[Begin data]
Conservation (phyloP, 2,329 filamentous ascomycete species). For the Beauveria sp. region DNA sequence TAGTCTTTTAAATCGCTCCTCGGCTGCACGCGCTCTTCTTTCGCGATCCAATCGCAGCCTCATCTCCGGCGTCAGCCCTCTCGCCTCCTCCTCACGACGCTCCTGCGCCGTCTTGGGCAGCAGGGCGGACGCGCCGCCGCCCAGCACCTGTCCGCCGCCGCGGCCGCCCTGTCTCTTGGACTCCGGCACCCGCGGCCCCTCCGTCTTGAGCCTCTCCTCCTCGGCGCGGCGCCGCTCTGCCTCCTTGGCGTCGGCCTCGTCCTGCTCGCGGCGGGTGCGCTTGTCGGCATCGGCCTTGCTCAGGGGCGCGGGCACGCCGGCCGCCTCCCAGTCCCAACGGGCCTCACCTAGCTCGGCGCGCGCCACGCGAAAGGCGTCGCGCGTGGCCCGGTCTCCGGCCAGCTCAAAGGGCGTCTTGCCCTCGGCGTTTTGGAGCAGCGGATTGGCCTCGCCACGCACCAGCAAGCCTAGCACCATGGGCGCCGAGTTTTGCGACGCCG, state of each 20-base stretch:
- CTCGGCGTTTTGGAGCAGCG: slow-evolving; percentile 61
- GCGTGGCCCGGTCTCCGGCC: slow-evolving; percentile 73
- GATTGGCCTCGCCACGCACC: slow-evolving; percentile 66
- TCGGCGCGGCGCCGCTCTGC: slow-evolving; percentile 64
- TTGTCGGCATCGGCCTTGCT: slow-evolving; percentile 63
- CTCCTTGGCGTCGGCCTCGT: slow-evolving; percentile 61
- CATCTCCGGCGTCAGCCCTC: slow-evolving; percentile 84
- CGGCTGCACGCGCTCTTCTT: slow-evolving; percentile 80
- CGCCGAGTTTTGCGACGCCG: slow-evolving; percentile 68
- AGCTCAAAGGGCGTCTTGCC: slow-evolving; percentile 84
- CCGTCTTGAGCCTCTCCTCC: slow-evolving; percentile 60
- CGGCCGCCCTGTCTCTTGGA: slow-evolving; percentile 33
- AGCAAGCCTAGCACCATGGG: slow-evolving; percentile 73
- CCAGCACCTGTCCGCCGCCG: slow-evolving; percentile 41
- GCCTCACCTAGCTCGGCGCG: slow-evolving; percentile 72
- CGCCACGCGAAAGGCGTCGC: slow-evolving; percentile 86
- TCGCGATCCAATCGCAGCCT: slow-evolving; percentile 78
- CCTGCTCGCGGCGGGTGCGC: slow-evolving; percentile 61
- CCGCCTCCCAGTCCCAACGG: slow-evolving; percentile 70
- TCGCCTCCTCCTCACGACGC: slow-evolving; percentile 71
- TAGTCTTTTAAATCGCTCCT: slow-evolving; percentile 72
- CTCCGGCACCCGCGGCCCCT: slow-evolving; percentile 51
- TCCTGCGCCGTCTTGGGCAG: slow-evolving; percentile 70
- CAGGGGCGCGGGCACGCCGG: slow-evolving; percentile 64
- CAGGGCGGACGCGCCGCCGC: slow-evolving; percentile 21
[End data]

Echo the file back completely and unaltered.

Conservation (phyloP, 2,329 filamentous ascomycete species). For the Beauveria sp. region DNA sequence TAGTCTTTTAAATCGCTCCTCGGCTGCACGCGCTCTTCTTTCGCGATCCAATCGCAGCCTCATCTCCGGCGTCAGCCCTCTCGCCTCCTCCTCACGACGCTCCTGCGCCGTCTTGGGCAGCAGGGCGGACGCGCCGCCGCCCAGCACCTGTCCGCCGCCGCGGCCGCCCTGTCTCTTGGACTCCGGCACCCGCGGCCCCTCCGTCTTGAGCCTCTCCTCCTCGGCGCGGCGCCGCTCTGCCTCCTTGGCGTCGGCCTCGTCCTGCTCGCGGCGGGTGCGCTTGTCGGCATCGGCCTTGCTCAGGGGCGCGGGCACGCCGGCCGCCTCCCAGTCCCAACGGGCCTCACCTAGCTCGGCGCGCGCCACGCGAAAGGCGTCGCGCGTGGCCCGGTCTCCGGCCAGCTCAAAGGGCGTCTTGCCCTCGGCGTTTTGGAGCAGCGGATTGGCCTCGCCACGCACCAGCAAGCCTAGCACCATGGGCGCCGAGTTTTGCGACGCCG, state of each 20-base stretch:
- CTCGGCGTTTTGGAGCAGCG: slow-evolving; percentile 61
- GCGTGGCCCGGTCTCCGGCC: slow-evolving; percentile 73
- GATTGGCCTCGCCACGCACC: slow-evolving; percentile 66
- TCGGCGCGGCGCCGCTCTGC: slow-evolving; percentile 64
- TTGTCGGCATCGGCCTTGCT: slow-evolving; percentile 63
- CTCCTTGGCGTCGGCCTCGT: slow-evolving; percentile 61
- CATCTCCGGCGTCAGCCCTC: slow-evolving; percentile 84
- CGGCTGCACGCGCTCTTCTT: slow-evolving; percentile 80
- CGCCGAGTTTTGCGACGCCG: slow-evolving; percentile 68
- AGCTCAAAGGGCGTCTTGCC: slow-evolving; percentile 84
- CCGTCTTGAGCCTCTCCTCC: slow-evolving; percentile 60
- CGGCCGCCCTGTCTCTTGGA: slow-evolving; percentile 33
- AGCAAGCCTAGCACCATGGG: slow-evolving; percentile 73
- CCAGCACCTGTCCGCCGCCG: slow-evolving; percentile 41
- GCCTCACCTAGCTCGGCGCG: slow-evolving; percentile 72
- CGCCACGCGAAAGGCGTCGC: slow-evolving; percentile 86
- TCGCGATCCAATCGCAGCCT: slow-evolving; percentile 78
- CCTGCTCGCGGCGGGTGCGC: slow-evolving; percentile 61
- CCGCCTCCCAGTCCCAACGG: slow-evolving; percentile 70
- TCGCCTCCTCCTCACGACGC: slow-evolving; percentile 71
- TAGTCTTTTAAATCGCTCCT: slow-evolving; percentile 72
- CTCCGGCACCCGCGGCCCCT: slow-evolving; percentile 51
- TCCTGCGCCGTCTTGGGCAG: slow-evolving; percentile 70
- CAGGGGCGCGGGCACGCCGG: slow-evolving; percentile 64
- CAGGGCGGACGCGCCGCCGC: slow-evolving; percentile 21